I've just returned from a wonderful weekend at the First Annual Castine Plein Air Festival. We had great weather for painting, a beautiful and very welcoming town to paint in, and a jam-packed exhibition with good sales. But when I drove out Friday, I wondered if the weather would cooperate.
The weather that day certainly wasn't promising. In fact, I did the three-hour drive from Campobello Island in a continuous downpour that made me think of some tropical Bangladesh monsoon. (We had 5" of rain in about 24 hours.) I packed my golf umbrella, raincoat and L.L. Bean "duck" boots just in case. By the time I got to Castine, though, the rain had pretty much petered out. Low clouds scraped their bellies over the treetops.
I arrived a couple of hours before the scheduled pre-event gathering of artsits. After checking in with my hosts and with Dan Graziano, the artist who founded and spearheaded the event, I drove around to re-familiarize myself with the area. (I'd last been there in May.) Of course, with nearly 40 artists participating, it was impossible to not run into some of the other painters. One was sketching the Dyce Head lighthouse and a couple more were taking photos of the same. I was wondering how many more were lurking in the bushes.
I finally ended up at the waterfront for dinner with the artists at Danny Murphy's Pub. I ran into some old friends and quickly began to make some new ones. We all retired early, since we had to be at the town green to get our panels stamped at 7:30 a.m. After meeting my two artist housemates, I went to bed promptly and fell asleep to the sound of a bell buoy ringing plaintively in the harbour.
|"State of Maine and Pentagoet" - 9x12, oil - available|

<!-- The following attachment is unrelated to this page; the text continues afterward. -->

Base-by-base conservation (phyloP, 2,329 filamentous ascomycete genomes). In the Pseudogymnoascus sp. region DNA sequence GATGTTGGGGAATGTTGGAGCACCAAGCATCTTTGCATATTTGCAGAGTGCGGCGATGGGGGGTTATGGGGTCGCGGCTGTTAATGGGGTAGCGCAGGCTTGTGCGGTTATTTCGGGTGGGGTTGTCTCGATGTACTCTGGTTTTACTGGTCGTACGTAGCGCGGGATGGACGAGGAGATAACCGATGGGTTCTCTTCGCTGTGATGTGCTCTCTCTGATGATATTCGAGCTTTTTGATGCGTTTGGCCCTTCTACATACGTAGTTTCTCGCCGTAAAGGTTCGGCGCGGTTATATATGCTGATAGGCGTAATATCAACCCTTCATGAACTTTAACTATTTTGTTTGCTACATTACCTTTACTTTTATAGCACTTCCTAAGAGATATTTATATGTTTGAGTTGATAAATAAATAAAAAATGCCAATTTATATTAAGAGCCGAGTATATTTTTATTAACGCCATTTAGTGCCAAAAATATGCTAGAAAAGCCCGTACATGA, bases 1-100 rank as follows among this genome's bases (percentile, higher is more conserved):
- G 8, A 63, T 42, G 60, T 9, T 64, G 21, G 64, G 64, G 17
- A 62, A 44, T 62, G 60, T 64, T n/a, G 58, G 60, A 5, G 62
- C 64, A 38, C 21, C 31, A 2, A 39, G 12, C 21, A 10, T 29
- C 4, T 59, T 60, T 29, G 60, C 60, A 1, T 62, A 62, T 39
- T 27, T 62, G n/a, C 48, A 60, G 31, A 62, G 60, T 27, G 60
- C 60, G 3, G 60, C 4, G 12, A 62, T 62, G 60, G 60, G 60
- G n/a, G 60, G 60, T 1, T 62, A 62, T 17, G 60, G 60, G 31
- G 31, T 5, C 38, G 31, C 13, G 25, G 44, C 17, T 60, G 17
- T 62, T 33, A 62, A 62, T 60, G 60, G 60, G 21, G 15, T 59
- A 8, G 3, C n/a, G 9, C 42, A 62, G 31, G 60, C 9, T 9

|"Blue Angel" 9x12, oil - SOLD|
Painting while the public mills around is always a tricky thing, especially for an event like this. You want to do your best, most salable work -- after all, sales are the goal of a fund-raiser -- but you don't want to turn off a possible buyer. Creating finished work requires concentration; chatting up customers requires you to break that concentration. You can't do both. I am polite when people visit, but if I start losing focus, I let them know - politely - that I am "on the clock" and need to get back to work. Some folks don't fully understand why you're out there, so sometimes you have to spell it out for them. Most people do understand, though.
|"Wadsworth Cove - Red Barn" 9x12, oil - SOLD|
I then had about two hours remaining before I had to frame and deliver work to the Academy's Harold Alfond Student Center, where the sale would be. I'd already done three paintings in a day, which is my norm for events like this, but I felt like painting one more. I decided to hit the lighthouse, and I'm glad I did. The keeper's house was nicely backlit, and I always love painting a backlit scene.
|"End of the Road" - 9x12, oil - available|
Finally, it was back to the house to frame, photograph and document the work. I'd pre-wired all my frames and had boxes to carry them in; this is always a good idea, and I'm surprised more of the painters didn't do this. I'd overheard many saying that they had to wire up frames. That cuts into painting time! Since I'd pre-wired mine, I even had time for a quick shower.
At this point, I don't know how many people attended the sale or how many paintings were sold, but I will say that the hall was packed like sardines most of the evening. (I know that's a tired cliché, but it fits.) I was glad to get there a few minutes early to take a photo of the food table and to preview the paintings. Besides the Honorable Mention award, I'm happy to say that I sold two of my four paintings.
All of the artists said, when I spoke to them at evening's end, that they were tired. But, as they say, "it was a good tired." I went home and crashed and then got up early this morning to head home.
I want to thank Dan Graziano, the Castine Arts organization and all the volunteers and hospitable residents of Castine who made this a successful event. Thank you, and I hope you will do it again next year!